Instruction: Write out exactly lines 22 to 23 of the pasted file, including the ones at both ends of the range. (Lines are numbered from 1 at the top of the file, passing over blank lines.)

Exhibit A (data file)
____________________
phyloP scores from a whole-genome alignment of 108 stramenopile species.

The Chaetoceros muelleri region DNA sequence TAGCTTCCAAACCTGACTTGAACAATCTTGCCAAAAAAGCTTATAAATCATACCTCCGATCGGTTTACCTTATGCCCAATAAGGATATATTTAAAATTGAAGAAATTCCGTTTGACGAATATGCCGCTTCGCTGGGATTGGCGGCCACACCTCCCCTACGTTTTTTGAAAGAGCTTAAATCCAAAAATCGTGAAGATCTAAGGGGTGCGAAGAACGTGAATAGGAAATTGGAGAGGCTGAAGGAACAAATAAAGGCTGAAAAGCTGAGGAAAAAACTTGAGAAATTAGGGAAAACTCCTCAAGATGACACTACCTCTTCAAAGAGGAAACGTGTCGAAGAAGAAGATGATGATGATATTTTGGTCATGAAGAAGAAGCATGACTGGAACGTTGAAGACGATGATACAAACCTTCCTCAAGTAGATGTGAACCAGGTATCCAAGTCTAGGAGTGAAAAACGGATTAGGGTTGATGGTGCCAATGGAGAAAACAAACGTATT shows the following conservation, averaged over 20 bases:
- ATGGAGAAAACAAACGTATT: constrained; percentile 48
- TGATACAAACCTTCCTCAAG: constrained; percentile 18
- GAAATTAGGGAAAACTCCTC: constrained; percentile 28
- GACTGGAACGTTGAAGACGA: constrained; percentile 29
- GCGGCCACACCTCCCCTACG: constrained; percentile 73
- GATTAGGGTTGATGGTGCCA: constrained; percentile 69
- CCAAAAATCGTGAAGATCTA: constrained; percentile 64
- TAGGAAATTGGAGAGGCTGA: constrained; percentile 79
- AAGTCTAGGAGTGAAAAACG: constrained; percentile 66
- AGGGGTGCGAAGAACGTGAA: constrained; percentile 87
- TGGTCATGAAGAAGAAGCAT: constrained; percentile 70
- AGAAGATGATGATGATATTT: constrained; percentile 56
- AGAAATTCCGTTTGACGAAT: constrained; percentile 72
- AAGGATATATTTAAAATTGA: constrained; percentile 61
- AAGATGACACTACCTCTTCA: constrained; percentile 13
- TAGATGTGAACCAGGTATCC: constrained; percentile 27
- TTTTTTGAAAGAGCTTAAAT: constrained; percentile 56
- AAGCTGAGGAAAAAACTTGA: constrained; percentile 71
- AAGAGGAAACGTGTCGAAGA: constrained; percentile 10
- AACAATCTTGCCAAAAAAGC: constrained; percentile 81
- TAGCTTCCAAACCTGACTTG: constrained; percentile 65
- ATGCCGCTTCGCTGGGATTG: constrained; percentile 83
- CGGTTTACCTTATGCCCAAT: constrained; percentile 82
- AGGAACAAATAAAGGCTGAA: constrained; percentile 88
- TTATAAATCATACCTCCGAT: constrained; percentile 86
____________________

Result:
- AACAATCTTGCCAAAAAAGC: constrained; percentile 81
- TAGCTTCCAAACCTGACTTG: constrained; percentile 65